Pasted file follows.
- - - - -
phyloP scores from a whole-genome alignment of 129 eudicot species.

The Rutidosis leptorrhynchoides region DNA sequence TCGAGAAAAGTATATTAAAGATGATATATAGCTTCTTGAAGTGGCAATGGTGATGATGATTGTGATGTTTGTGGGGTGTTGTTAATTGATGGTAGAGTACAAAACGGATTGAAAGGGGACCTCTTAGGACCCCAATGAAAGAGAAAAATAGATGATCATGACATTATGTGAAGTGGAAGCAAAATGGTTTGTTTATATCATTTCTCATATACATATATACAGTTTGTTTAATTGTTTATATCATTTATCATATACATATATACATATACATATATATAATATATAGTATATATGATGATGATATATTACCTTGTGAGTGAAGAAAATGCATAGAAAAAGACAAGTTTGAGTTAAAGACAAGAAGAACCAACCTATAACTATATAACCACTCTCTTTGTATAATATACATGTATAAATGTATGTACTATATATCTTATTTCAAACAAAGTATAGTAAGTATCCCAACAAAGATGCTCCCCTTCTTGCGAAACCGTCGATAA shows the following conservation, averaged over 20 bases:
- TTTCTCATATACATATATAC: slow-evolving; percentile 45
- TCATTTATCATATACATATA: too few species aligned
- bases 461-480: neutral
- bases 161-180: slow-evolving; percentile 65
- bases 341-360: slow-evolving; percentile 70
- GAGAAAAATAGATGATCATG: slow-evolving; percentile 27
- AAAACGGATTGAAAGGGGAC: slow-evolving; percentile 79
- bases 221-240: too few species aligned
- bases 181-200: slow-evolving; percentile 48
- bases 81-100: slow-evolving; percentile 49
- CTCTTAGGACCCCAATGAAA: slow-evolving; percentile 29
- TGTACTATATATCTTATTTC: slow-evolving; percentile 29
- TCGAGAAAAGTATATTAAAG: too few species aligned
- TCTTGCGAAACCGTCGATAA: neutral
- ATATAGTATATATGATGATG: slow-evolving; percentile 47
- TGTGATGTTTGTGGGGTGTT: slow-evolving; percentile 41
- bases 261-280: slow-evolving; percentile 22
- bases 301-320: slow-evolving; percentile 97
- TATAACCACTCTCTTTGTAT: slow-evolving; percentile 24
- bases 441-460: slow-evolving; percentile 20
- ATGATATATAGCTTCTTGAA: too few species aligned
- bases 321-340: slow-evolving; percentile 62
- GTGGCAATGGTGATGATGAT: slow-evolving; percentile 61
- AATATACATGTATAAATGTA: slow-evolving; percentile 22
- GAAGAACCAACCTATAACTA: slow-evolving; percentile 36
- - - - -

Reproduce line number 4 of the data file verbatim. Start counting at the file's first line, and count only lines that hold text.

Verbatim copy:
- TCATTTATCATATACATATA: too few species aligned